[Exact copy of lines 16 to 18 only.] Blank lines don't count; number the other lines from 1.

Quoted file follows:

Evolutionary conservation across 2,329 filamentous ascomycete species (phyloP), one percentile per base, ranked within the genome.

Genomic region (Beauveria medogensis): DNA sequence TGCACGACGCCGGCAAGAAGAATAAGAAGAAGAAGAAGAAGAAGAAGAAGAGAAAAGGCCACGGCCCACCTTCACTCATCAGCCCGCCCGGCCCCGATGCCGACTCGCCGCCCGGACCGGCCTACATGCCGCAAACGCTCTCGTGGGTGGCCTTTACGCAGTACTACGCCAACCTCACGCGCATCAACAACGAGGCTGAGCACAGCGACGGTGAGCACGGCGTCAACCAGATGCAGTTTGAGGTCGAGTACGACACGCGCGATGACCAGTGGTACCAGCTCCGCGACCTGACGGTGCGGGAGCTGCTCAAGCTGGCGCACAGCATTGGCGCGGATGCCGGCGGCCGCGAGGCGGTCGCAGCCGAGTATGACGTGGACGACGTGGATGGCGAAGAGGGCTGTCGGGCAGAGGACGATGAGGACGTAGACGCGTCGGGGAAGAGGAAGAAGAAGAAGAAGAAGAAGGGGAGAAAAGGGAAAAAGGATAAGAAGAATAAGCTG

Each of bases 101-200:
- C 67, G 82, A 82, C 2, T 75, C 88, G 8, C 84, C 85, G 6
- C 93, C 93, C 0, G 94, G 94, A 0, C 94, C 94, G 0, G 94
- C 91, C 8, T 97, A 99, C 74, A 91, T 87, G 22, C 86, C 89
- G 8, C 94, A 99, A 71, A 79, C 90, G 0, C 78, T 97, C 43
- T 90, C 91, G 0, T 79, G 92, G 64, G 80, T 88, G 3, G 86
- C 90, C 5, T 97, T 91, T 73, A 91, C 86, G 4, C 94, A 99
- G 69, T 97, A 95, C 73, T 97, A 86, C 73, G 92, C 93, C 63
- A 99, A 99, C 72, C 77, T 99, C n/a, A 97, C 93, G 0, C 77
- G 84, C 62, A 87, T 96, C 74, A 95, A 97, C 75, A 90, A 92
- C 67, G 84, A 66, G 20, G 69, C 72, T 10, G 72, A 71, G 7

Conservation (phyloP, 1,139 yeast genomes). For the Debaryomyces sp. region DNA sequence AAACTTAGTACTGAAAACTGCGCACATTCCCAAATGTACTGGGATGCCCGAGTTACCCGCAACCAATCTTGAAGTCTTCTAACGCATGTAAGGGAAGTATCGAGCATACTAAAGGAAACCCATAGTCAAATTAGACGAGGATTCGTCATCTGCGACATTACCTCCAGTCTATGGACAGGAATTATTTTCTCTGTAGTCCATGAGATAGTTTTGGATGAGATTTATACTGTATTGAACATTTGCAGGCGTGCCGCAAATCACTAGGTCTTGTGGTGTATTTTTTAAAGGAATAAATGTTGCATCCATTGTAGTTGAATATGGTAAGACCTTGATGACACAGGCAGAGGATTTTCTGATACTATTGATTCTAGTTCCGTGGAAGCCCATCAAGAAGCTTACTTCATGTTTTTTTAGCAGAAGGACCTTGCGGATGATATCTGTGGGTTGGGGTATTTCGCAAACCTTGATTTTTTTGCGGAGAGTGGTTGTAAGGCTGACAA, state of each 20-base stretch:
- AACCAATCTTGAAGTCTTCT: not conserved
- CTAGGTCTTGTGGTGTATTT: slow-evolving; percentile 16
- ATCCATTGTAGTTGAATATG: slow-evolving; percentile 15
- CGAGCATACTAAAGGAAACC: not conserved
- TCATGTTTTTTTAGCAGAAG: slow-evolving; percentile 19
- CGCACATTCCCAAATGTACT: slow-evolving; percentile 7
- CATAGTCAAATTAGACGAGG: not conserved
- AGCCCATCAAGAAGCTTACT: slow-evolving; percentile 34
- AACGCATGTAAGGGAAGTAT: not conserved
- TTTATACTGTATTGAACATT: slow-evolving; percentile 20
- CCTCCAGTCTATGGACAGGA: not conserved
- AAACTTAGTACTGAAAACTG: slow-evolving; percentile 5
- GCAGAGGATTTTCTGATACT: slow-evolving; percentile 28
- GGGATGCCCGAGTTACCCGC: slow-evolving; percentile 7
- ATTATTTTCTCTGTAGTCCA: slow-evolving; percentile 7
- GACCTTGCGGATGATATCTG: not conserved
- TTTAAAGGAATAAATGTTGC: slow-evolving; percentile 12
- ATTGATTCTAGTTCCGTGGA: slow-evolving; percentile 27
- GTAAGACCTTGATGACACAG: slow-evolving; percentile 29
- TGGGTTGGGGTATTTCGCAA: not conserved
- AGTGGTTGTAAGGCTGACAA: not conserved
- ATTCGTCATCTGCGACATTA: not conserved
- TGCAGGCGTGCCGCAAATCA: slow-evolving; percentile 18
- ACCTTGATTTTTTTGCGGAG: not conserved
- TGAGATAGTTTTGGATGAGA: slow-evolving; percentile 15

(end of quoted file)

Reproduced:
- CTAGGTCTTGTGGTGTATTT: slow-evolving; percentile 16
- ATCCATTGTAGTTGAATATG: slow-evolving; percentile 15
- CGAGCATACTAAAGGAAACC: not conserved